4. Oh yes, the tip about rest is so important! Even though I had a few days before people started showing up at our house, I still felt like it wasn’t enough to prepare me for being “on” when they were there. And as much as I wanted to, I just couldn’t stay back in my cave of a bedroom while I could hear everyone else having fun and laughing. I remember reading on a blog or somewhere about people making a notice for their front door that went something like this: “Thank you so much for sharing in the joy of (insert couple’s names) new precious bundle. Labor, delivery and the post partum recovery process are an exhausting and arduous process. Visiting hours are between X and X hours. Please limit your stay to no more than 1-2 hours. While you are here it would really help if you do a household chore for the couple or cook a meal. Signed, XXX midwife/OB/doula”. I seriously wish we had done this! We had way too many people over for way too long of a time in the days following the birth of Bean. My husband being the extrovert that he is totally fed off everyone’s energy and loved every minute of it. Me being the introvert that I am was totally sapped from being around so many people, especially since most of them were from my husband’s family and I felt even more of a need to be “on” for them. Anyway, I’m not completely sure about the wording of the notice, you might be able to come up with something more etiquette friendly, but I still think it is a good idea and I’m really considering it come January.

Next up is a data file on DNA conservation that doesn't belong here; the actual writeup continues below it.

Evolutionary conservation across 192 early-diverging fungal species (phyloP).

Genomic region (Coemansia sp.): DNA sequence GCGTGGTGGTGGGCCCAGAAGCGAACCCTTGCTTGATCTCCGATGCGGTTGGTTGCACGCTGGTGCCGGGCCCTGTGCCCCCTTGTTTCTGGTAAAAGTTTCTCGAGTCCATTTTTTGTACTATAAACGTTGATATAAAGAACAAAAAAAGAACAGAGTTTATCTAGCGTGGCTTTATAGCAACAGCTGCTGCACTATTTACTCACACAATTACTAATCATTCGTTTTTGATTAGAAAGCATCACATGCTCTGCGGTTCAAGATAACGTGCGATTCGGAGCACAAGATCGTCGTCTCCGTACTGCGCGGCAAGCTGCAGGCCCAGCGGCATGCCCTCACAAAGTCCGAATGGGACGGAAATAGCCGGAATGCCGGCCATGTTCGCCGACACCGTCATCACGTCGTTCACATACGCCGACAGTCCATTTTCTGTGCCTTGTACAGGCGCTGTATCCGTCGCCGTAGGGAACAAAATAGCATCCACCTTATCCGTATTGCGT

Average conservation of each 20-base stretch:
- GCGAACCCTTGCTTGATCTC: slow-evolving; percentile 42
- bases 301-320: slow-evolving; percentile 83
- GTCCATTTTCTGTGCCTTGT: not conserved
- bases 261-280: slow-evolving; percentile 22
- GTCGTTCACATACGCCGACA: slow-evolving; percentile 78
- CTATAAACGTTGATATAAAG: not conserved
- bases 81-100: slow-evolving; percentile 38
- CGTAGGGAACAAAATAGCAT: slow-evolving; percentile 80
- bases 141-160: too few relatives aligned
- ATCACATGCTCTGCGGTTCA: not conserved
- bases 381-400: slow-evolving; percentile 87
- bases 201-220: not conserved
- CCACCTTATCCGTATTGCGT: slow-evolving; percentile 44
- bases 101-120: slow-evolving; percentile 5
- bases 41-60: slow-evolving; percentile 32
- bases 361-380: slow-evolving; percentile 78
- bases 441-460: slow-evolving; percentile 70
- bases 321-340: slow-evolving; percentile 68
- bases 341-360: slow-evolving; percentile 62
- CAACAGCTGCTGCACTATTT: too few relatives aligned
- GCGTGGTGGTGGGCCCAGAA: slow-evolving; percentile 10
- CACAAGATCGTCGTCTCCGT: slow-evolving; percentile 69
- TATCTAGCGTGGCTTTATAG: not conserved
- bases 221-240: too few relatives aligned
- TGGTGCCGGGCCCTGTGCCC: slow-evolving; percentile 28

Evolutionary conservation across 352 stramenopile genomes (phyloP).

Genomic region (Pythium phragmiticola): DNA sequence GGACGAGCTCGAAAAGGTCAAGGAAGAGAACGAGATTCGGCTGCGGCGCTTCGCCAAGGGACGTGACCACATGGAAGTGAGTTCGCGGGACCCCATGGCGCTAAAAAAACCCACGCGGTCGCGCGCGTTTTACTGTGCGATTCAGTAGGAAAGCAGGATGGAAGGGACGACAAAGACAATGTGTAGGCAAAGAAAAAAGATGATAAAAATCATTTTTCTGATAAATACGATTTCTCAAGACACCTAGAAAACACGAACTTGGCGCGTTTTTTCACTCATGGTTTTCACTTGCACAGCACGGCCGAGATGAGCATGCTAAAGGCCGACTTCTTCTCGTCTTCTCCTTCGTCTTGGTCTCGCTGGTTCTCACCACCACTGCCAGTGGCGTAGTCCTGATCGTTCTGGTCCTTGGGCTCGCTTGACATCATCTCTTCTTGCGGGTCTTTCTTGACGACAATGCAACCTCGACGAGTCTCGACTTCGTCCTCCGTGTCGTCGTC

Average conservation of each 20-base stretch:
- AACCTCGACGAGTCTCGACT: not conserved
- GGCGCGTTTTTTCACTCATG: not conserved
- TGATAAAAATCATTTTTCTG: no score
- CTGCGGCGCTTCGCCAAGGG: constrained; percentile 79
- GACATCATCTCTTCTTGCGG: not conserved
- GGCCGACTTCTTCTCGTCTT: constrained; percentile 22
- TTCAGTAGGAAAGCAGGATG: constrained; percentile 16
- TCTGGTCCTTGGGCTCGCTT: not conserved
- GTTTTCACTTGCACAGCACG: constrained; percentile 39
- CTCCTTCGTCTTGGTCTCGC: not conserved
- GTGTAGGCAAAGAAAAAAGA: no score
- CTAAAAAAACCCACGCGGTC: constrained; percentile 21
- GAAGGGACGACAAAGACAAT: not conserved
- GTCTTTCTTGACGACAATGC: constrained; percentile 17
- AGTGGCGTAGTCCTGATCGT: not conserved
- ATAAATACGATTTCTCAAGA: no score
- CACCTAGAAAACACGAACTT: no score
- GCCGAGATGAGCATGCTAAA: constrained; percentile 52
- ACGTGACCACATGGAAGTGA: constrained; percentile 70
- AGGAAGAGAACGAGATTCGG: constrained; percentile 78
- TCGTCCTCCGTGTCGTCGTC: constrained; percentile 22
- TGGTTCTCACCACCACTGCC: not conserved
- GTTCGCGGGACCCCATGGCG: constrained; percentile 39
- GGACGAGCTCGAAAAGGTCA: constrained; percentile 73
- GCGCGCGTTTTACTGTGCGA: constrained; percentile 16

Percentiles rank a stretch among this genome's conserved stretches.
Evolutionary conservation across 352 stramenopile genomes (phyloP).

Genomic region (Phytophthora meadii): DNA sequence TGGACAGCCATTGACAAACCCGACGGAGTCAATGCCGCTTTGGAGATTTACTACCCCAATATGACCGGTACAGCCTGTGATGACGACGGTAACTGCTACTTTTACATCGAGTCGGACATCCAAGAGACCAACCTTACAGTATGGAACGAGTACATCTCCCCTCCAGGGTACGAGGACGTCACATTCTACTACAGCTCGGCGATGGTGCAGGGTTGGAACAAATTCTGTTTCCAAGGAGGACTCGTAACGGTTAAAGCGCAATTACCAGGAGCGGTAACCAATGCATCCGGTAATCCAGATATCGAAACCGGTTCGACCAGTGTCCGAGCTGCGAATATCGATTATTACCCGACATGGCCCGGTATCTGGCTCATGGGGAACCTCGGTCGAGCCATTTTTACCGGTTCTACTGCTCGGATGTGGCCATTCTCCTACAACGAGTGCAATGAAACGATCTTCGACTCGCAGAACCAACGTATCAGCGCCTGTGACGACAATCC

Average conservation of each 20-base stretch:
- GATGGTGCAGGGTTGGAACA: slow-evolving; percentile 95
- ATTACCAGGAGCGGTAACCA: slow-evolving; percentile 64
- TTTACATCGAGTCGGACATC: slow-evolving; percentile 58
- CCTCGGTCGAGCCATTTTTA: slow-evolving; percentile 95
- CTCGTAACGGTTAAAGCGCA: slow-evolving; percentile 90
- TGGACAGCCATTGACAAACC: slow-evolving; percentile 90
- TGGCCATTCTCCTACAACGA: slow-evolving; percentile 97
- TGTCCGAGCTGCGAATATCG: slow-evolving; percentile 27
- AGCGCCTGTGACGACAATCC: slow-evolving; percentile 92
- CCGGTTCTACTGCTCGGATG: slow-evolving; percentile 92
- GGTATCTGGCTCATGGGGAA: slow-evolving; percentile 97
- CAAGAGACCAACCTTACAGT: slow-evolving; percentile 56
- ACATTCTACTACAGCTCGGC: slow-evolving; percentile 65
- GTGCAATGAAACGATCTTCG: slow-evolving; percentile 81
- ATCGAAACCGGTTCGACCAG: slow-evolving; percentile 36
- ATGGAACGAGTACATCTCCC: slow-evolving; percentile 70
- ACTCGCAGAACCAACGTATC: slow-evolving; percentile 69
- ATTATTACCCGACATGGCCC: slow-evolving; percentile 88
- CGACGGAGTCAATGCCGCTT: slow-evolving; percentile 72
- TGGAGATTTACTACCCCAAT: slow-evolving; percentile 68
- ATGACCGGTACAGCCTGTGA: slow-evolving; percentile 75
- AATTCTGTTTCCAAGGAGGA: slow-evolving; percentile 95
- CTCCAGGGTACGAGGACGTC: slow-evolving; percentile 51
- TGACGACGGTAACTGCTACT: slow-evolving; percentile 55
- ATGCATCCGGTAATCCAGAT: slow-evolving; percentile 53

OK, also you definitely need discuss with your husband what your needs are before you are in labor. I know for first time moms you think that you won’t know, but I think if your really think about what you would want if you are facing the worse cramps and back pain of your life from your husband that should help. I really felt like even though we went through birth classes my husband was at a loss. I knew this is how I felt even before I went into labor, but I didn’t know how to communicate it to him. He pretty much halfheartedly read over some of the handouts from our class, but I think he would have been a much better coach for me if I had made him read the childbirth books that went along with our class. Anyway, I guess my best advice is that if you are feeling like I did, knowing your husband isn’t going to know what to do, definitely hire a doula. First a doula can help with some of the other things mentioned in the blog like negotiations with nurses and keeping unwanted family members away during labor so that you don’t have to. Or the doula can provide you with the labor support you need (back massages, water, etc.) while your husband takes care of that stuff.